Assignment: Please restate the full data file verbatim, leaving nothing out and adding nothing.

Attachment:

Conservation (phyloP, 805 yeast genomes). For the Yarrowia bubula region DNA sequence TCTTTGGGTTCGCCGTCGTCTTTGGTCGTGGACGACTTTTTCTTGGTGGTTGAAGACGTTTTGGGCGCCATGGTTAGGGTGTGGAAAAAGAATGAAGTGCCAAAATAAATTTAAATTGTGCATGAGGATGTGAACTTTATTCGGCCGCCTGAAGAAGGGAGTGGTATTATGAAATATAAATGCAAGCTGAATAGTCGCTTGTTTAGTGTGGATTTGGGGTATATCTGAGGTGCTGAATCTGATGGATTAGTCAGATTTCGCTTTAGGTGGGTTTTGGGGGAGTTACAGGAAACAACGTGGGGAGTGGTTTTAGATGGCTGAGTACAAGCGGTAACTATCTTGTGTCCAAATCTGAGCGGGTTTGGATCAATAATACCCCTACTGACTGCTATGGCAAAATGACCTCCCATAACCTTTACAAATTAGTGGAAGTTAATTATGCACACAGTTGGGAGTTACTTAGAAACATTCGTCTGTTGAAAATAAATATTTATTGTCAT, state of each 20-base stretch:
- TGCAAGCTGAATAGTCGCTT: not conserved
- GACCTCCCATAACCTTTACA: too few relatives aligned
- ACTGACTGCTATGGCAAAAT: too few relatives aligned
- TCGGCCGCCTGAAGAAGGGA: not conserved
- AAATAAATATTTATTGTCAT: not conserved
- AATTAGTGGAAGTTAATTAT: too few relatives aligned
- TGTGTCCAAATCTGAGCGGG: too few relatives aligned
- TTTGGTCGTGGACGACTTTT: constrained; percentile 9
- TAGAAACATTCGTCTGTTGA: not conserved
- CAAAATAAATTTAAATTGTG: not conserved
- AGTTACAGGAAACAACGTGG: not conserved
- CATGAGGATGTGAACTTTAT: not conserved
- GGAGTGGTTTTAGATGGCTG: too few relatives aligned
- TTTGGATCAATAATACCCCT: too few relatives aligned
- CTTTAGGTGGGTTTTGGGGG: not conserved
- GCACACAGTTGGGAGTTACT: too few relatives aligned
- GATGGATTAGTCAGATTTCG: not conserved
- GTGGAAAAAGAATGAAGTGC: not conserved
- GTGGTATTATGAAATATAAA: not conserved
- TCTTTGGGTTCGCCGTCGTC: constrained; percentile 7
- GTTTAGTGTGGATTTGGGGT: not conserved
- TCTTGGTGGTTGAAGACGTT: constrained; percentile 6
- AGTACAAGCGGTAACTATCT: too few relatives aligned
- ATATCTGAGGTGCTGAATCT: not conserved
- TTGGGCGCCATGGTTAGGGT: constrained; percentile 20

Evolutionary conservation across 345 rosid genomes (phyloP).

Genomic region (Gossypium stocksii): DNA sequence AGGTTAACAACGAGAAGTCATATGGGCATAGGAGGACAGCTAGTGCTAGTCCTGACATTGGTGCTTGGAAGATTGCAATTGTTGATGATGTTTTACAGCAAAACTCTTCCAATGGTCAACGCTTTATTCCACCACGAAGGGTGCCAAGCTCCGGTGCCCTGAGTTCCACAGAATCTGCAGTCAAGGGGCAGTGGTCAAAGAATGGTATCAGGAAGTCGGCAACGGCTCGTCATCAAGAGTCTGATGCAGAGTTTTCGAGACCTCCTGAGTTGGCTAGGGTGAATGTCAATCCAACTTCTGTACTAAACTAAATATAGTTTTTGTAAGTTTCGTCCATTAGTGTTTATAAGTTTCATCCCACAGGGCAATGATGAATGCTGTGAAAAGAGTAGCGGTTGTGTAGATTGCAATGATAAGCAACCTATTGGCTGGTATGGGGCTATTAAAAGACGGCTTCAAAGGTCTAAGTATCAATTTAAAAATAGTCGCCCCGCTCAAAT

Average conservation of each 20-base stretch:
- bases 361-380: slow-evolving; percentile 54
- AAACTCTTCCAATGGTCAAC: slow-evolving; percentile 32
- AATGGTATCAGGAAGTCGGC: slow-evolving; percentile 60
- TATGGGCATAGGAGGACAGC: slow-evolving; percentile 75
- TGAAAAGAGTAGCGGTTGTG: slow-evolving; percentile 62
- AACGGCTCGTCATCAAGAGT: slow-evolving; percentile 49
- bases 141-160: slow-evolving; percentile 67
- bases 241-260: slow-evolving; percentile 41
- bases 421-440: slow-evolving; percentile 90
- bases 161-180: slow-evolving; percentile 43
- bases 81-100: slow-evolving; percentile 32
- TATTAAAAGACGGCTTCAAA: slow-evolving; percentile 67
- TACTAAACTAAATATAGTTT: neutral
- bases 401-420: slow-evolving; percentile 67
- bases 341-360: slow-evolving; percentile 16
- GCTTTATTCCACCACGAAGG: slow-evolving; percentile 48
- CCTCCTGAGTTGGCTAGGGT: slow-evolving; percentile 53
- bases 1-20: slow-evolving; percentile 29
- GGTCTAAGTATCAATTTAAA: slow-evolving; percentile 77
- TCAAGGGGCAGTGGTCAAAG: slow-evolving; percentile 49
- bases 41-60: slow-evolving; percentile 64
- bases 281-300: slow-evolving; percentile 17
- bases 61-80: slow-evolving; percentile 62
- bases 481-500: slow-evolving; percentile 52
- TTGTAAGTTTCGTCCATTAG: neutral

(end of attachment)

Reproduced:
Conservation (phyloP, 805 yeast genomes). For the Yarrowia bubula region DNA sequence TCTTTGGGTTCGCCGTCGTCTTTGGTCGTGGACGACTTTTTCTTGGTGGTTGAAGACGTTTTGGGCGCCATGGTTAGGGTGTGGAAAAAGAATGAAGTGCCAAAATAAATTTAAATTGTGCATGAGGATGTGAACTTTATTCGGCCGCCTGAAGAAGGGAGTGGTATTATGAAATATAAATGCAAGCTGAATAGTCGCTTGTTTAGTGTGGATTTGGGGTATATCTGAGGTGCTGAATCTGATGGATTAGTCAGATTTCGCTTTAGGTGGGTTTTGGGGGAGTTACAGGAAACAACGTGGGGAGTGGTTTTAGATGGCTGAGTACAAGCGGTAACTATCTTGTGTCCAAATCTGAGCGGGTTTGGATCAATAATACCCCTACTGACTGCTATGGCAAAATGACCTCCCATAACCTTTACAAATTAGTGGAAGTTAATTATGCACACAGTTGGGAGTTACTTAGAAACATTCGTCTGTTGAAAATAAATATTTATTGTCAT, state of each 20-base stretch:
- TGCAAGCTGAATAGTCGCTT: not conserved
- GACCTCCCATAACCTTTACA: too few relatives aligned
- ACTGACTGCTATGGCAAAAT: too few relatives aligned
- TCGGCCGCCTGAAGAAGGGA: not conserved
- AAATAAATATTTATTGTCAT: not conserved
- AATTAGTGGAAGTTAATTAT: too few relatives aligned
- TGTGTCCAAATCTGAGCGGG: too few relatives aligned
- TTTGGTCGTGGACGACTTTT: constrained; percentile 9
- TAGAAACATTCGTCTGTTGA: not conserved
- CAAAATAAATTTAAATTGTG: not conserved
- AGTTACAGGAAACAACGTGG: not conserved
- CATGAGGATGTGAACTTTAT: not conserved
- GGAGTGGTTTTAGATGGCTG: too few relatives aligned
- TTTGGATCAATAATACCCCT: too few relatives aligned
- CTTTAGGTGGGTTTTGGGGG: not conserved
- GCACACAGTTGGGAGTTACT: too few relatives aligned
- GATGGATTAGTCAGATTTCG: not conserved
- GTGGAAAAAGAATGAAGTGC: not conserved
- GTGGTATTATGAAATATAAA: not conserved
- TCTTTGGGTTCGCCGTCGTC: constrained; percentile 7
- GTTTAGTGTGGATTTGGGGT: not conserved
- TCTTGGTGGTTGAAGACGTT: constrained; percentile 6
- AGTACAAGCGGTAACTATCT: too few relatives aligned
- ATATCTGAGGTGCTGAATCT: not conserved
- TTGGGCGCCATGGTTAGGGT: constrained; percentile 20

Evolutionary conservation across 345 rosid genomes (phyloP).

Genomic region (Gossypium stocksii): DNA sequence AGGTTAACAACGAGAAGTCATATGGGCATAGGAGGACAGCTAGTGCTAGTCCTGACATTGGTGCTTGGAAGATTGCAATTGTTGATGATGTTTTACAGCAAAACTCTTCCAATGGTCAACGCTTTATTCCACCACGAAGGGTGCCAAGCTCCGGTGCCCTGAGTTCCACAGAATCTGCAGTCAAGGGGCAGTGGTCAAAGAATGGTATCAGGAAGTCGGCAACGGCTCGTCATCAAGAGTCTGATGCAGAGTTTTCGAGACCTCCTGAGTTGGCTAGGGTGAATGTCAATCCAACTTCTGTACTAAACTAAATATAGTTTTTGTAAGTTTCGTCCATTAGTGTTTATAAGTTTCATCCCACAGGGCAATGATGAATGCTGTGAAAAGAGTAGCGGTTGTGTAGATTGCAATGATAAGCAACCTATTGGCTGGTATGGGGCTATTAAAAGACGGCTTCAAAGGTCTAAGTATCAATTTAAAAATAGTCGCCCCGCTCAAAT

Average conservation of each 20-base stretch:
- bases 361-380: slow-evolving; percentile 54
- AAACTCTTCCAATGGTCAAC: slow-evolving; percentile 32
- AATGGTATCAGGAAGTCGGC: slow-evolving; percentile 60
- TATGGGCATAGGAGGACAGC: slow-evolving; percentile 75
- TGAAAAGAGTAGCGGTTGTG: slow-evolving; percentile 62
- AACGGCTCGTCATCAAGAGT: slow-evolving; percentile 49
- bases 141-160: slow-evolving; percentile 67
- bases 241-260: slow-evolving; percentile 41
- bases 421-440: slow-evolving; percentile 90
- bases 161-180: slow-evolving; percentile 43
- bases 81-100: slow-evolving; percentile 32
- TATTAAAAGACGGCTTCAAA: slow-evolving; percentile 67
- TACTAAACTAAATATAGTTT: neutral
- bases 401-420: slow-evolving; percentile 67
- bases 341-360: slow-evolving; percentile 16
- GCTTTATTCCACCACGAAGG: slow-evolving; percentile 48
- CCTCCTGAGTTGGCTAGGGT: slow-evolving; percentile 53
- bases 1-20: slow-evolving; percentile 29
- GGTCTAAGTATCAATTTAAA: slow-evolving; percentile 77
- TCAAGGGGCAGTGGTCAAAG: slow-evolving; percentile 49
- bases 41-60: slow-evolving; percentile 64
- bases 281-300: slow-evolving; percentile 17
- bases 61-80: slow-evolving; percentile 62
- bases 481-500: slow-evolving; percentile 52
- TTGTAAGTTTCGTCCATTAG: neutral